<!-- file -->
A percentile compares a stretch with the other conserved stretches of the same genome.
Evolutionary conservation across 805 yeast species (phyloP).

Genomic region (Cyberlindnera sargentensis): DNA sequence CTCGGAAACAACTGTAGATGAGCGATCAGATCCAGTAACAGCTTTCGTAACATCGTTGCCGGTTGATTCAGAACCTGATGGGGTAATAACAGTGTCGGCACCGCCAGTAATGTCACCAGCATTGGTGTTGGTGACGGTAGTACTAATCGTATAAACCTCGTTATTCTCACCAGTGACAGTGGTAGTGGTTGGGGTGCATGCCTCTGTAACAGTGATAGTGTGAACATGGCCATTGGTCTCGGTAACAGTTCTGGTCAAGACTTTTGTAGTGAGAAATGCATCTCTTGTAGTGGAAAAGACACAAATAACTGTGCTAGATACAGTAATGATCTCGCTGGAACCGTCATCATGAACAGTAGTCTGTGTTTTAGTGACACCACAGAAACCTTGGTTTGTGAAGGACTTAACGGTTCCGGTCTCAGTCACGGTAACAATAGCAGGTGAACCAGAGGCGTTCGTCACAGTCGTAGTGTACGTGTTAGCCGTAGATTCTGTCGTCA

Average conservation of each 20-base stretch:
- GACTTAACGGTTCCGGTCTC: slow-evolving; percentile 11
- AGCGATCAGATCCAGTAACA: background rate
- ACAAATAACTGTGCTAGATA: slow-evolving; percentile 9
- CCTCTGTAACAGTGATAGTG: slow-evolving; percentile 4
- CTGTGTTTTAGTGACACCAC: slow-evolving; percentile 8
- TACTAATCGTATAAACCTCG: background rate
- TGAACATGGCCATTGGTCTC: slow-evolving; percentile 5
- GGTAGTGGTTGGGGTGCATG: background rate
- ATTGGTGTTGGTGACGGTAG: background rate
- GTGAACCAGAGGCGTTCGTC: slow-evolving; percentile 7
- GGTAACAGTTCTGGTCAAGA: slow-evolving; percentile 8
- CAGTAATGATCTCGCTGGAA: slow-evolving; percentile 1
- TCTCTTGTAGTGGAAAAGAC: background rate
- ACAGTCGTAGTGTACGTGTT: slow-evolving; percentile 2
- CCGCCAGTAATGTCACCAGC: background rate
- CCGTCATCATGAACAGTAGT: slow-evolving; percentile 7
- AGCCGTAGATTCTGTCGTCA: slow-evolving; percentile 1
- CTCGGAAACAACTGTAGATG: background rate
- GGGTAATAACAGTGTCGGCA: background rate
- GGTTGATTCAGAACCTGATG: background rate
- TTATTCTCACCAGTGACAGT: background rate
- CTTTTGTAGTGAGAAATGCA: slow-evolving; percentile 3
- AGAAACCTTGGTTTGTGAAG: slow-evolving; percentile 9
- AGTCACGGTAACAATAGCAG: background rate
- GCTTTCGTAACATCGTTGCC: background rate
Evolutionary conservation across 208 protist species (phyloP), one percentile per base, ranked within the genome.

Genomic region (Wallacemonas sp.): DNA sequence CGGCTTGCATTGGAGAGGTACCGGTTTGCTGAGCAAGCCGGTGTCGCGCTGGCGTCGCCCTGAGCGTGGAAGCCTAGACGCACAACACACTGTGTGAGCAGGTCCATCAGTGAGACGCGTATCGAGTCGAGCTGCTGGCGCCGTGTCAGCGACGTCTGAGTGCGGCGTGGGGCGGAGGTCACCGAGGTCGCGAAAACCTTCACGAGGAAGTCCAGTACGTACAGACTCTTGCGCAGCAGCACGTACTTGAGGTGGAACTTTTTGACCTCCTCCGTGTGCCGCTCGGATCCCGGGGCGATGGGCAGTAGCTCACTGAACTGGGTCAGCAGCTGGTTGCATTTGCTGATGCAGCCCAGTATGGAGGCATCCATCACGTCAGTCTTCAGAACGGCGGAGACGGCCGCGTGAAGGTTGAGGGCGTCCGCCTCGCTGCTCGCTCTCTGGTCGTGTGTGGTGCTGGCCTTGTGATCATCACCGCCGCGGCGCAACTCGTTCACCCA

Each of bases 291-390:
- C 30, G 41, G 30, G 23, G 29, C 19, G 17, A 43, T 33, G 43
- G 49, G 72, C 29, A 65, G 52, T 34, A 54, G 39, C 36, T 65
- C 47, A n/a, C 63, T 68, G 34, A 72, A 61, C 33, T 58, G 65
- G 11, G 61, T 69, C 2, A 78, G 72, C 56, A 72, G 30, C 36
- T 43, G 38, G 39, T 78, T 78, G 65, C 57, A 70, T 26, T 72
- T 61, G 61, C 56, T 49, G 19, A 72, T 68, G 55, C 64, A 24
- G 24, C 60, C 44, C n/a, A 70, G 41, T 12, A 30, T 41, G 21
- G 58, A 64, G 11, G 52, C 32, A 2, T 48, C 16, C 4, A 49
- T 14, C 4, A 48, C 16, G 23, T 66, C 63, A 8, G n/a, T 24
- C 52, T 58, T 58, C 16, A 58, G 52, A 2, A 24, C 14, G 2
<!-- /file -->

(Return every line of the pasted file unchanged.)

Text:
A percentile compares a stretch with the other conserved stretches of the same genome.
Evolutionary conservation across 805 yeast species (phyloP).

Genomic region (Cyberlindnera sargentensis): DNA sequence CTCGGAAACAACTGTAGATGAGCGATCAGATCCAGTAACAGCTTTCGTAACATCGTTGCCGGTTGATTCAGAACCTGATGGGGTAATAACAGTGTCGGCACCGCCAGTAATGTCACCAGCATTGGTGTTGGTGACGGTAGTACTAATCGTATAAACCTCGTTATTCTCACCAGTGACAGTGGTAGTGGTTGGGGTGCATGCCTCTGTAACAGTGATAGTGTGAACATGGCCATTGGTCTCGGTAACAGTTCTGGTCAAGACTTTTGTAGTGAGAAATGCATCTCTTGTAGTGGAAAAGACACAAATAACTGTGCTAGATACAGTAATGATCTCGCTGGAACCGTCATCATGAACAGTAGTCTGTGTTTTAGTGACACCACAGAAACCTTGGTTTGTGAAGGACTTAACGGTTCCGGTCTCAGTCACGGTAACAATAGCAGGTGAACCAGAGGCGTTCGTCACAGTCGTAGTGTACGTGTTAGCCGTAGATTCTGTCGTCA

Average conservation of each 20-base stretch:
- GACTTAACGGTTCCGGTCTC: slow-evolving; percentile 11
- AGCGATCAGATCCAGTAACA: background rate
- ACAAATAACTGTGCTAGATA: slow-evolving; percentile 9
- CCTCTGTAACAGTGATAGTG: slow-evolving; percentile 4
- CTGTGTTTTAGTGACACCAC: slow-evolving; percentile 8
- TACTAATCGTATAAACCTCG: background rate
- TGAACATGGCCATTGGTCTC: slow-evolving; percentile 5
- GGTAGTGGTTGGGGTGCATG: background rate
- ATTGGTGTTGGTGACGGTAG: background rate
- GTGAACCAGAGGCGTTCGTC: slow-evolving; percentile 7
- GGTAACAGTTCTGGTCAAGA: slow-evolving; percentile 8
- CAGTAATGATCTCGCTGGAA: slow-evolving; percentile 1
- TCTCTTGTAGTGGAAAAGAC: background rate
- ACAGTCGTAGTGTACGTGTT: slow-evolving; percentile 2
- CCGCCAGTAATGTCACCAGC: background rate
- CCGTCATCATGAACAGTAGT: slow-evolving; percentile 7
- AGCCGTAGATTCTGTCGTCA: slow-evolving; percentile 1
- CTCGGAAACAACTGTAGATG: background rate
- GGGTAATAACAGTGTCGGCA: background rate
- GGTTGATTCAGAACCTGATG: background rate
- TTATTCTCACCAGTGACAGT: background rate
- CTTTTGTAGTGAGAAATGCA: slow-evolving; percentile 3
- AGAAACCTTGGTTTGTGAAG: slow-evolving; percentile 9
- AGTCACGGTAACAATAGCAG: background rate
- GCTTTCGTAACATCGTTGCC: background rate
Evolutionary conservation across 208 protist species (phyloP), one percentile per base, ranked within the genome.

Genomic region (Wallacemonas sp.): DNA sequence CGGCTTGCATTGGAGAGGTACCGGTTTGCTGAGCAAGCCGGTGTCGCGCTGGCGTCGCCCTGAGCGTGGAAGCCTAGACGCACAACACACTGTGTGAGCAGGTCCATCAGTGAGACGCGTATCGAGTCGAGCTGCTGGCGCCGTGTCAGCGACGTCTGAGTGCGGCGTGGGGCGGAGGTCACCGAGGTCGCGAAAACCTTCACGAGGAAGTCCAGTACGTACAGACTCTTGCGCAGCAGCACGTACTTGAGGTGGAACTTTTTGACCTCCTCCGTGTGCCGCTCGGATCCCGGGGCGATGGGCAGTAGCTCACTGAACTGGGTCAGCAGCTGGTTGCATTTGCTGATGCAGCCCAGTATGGAGGCATCCATCACGTCAGTCTTCAGAACGGCGGAGACGGCCGCGTGAAGGTTGAGGGCGTCCGCCTCGCTGCTCGCTCTCTGGTCGTGTGTGGTGCTGGCCTTGTGATCATCACCGCCGCGGCGCAACTCGTTCACCCA

Each of bases 291-390:
- C 30, G 41, G 30, G 23, G 29, C 19, G 17, A 43, T 33, G 43
- G 49, G 72, C 29, A 65, G 52, T 34, A 54, G 39, C 36, T 65
- C 47, A n/a, C 63, T 68, G 34, A 72, A 61, C 33, T 58, G 65
- G 11, G 61, T 69, C 2, A 78, G 72, C 56, A 72, G 30, C 36
- T 43, G 38, G 39, T 78, T 78, G 65, C 57, A 70, T 26, T 72
- T 61, G 61, C 56, T 49, G 19, A 72, T 68, G 55, C 64, A 24
- G 24, C 60, C 44, C n/a, A 70, G 41, T 12, A 30, T 41, G 21
- G 58, A 64, G 11, G 52, C 32, A 2, T 48, C 16, C 4, A 49
- T 14, C 4, A 48, C 16, G 23, T 66, C 63, A 8, G n/a, T 24
- C 52, T 58, T 58, C 16, A 58, G 52, A 2, A 24, C 14, G 2